The long, cold winter days are starting to wear thin around here. Now is when I start grabbing for books that ask more from the reader. I’m calling this grouping “Search Books,” but perhaps that title is a bit lacking still. Each of these are descended in some form from the Where’s Waldo genre of books; but I love these more because they carry a solid storyline as well. You don’t have to search when you read them, but they are exponentially more fun if you do. Grab your magnifying glasses and let’s read three books that make you search!
I promise that the blue cover theme is by complete coincidence, although it does make for quite the pleasing group! I’m going to show two pictures for each book as these lend themselves to a bit more showing off and explanation. Let’s begin our searching with the oldest of the three.
1. Where’s Wallace? story and panoramas by Hilary Knight, 1964
It took me years to find a decent copy of this beloved book and it has remained on our favorites shelf for months. My daughter loves to have it read to her, but she equally loves to study it alone. A really good picture book always works on both levels!
The story is about a curious little orangutan named Wallace. He lives in the zoo and has a kind zookeeper friend who tells him of wondrous activities and leaves his cage unlocked. When Wallace inevitably decides to experience something himself, the zookeeper chases after to bring him back. The next time Wallace is looking for some mischief, the zookeeper provides some fun story to whet his appetite. Adventure after adventure, Wallace never seems satisfied. But in the end he realizes that he likes his home, with a few new fancy furnishings, and can be quite content there with all the friends who daily visit. “At least for a while….”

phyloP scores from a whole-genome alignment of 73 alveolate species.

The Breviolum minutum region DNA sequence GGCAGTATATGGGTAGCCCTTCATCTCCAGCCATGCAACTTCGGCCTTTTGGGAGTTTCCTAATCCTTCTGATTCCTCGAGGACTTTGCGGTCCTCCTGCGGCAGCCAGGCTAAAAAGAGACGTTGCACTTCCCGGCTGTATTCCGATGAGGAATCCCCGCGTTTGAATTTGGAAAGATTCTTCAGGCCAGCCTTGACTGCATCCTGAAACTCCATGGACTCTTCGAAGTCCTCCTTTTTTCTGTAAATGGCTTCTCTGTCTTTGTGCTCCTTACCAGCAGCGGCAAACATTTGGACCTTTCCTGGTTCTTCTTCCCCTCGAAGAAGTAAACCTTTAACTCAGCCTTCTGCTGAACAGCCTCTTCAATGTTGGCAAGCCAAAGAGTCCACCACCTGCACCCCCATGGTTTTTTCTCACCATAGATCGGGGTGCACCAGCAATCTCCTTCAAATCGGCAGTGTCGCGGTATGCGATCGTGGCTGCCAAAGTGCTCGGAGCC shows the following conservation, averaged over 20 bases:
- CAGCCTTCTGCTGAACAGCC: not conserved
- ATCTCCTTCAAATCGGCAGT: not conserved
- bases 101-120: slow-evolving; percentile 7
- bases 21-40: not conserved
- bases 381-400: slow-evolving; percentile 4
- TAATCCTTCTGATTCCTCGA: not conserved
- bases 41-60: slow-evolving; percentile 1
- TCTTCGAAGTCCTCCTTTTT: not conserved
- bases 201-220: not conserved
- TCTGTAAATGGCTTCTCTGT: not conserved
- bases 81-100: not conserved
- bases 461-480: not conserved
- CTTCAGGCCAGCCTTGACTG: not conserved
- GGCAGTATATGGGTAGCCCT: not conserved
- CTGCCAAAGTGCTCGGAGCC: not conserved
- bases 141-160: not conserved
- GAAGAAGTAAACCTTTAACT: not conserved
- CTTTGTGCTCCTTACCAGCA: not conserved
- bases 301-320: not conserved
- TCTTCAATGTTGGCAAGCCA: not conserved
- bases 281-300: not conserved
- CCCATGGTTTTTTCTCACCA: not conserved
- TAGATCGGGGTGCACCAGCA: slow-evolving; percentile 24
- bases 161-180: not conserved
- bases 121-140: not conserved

The pages alternate between text heavy and wordless. The cover calls the wordless spreads “panoramas” and they definitely are packed full! Famed Eloise illustrator, Hilary Knight, is a spectacular artist with a knack for creating charming characters and then surrounding them with interesting details. The text pages fill out the story, giving hints to Wallace’s next adventure and also show his previous whereabouts in each panorama. Thank goodness for that, because often that little dude is hard to spot!
There are also a handful of other characters that can be spied in every panorama to add even more dimensions to the search. Each of these are introduced on the end pages and are often easier to find than Wallace! The pacing can be a little daunting at first, but once you fall for Wallace, you’ll never look back. Well, except to keep searching in each panorama of course!
2. The Bear’s Song by Benjamin Chaud, 2013
I have already written a full review on this book a couple winters ago when I was a Cybil’s judge. I was also thrilled last fall when it received the Gold at the Society of Illustrators here in NYC! It is a French import, now with a companion book (soon to be reviewed).